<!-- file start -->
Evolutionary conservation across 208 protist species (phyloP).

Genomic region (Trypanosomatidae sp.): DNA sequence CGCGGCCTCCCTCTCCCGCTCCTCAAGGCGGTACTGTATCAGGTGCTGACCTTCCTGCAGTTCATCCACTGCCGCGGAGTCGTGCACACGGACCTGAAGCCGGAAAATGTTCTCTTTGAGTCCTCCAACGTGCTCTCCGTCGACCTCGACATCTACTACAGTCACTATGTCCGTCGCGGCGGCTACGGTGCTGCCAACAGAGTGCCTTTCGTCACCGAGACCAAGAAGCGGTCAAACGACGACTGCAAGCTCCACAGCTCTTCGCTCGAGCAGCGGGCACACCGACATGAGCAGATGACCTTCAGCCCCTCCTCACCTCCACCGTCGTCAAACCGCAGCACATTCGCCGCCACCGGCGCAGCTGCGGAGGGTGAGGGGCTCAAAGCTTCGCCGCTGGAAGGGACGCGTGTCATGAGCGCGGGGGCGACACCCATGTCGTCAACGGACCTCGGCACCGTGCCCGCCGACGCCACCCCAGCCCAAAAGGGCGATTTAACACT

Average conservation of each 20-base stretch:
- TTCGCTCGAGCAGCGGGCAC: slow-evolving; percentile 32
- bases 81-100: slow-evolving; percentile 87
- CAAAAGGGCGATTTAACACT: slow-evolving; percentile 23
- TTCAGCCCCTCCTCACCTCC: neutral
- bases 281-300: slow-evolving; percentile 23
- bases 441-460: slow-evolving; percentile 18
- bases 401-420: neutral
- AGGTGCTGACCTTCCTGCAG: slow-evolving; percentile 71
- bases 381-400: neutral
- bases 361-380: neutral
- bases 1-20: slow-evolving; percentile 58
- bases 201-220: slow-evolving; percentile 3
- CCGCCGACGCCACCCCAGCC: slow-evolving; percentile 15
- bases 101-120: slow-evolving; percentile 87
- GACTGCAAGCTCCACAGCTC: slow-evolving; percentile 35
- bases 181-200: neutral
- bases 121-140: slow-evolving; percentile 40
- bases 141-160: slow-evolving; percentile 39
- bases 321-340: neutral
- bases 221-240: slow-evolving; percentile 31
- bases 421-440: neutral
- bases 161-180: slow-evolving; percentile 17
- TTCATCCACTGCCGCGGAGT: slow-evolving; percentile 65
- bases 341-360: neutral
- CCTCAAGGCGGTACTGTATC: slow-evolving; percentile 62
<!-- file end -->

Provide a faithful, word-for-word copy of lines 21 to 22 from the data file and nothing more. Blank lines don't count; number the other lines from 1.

- bases 141-160: slow-evolving; percentile 39
- bases 321-340: neutral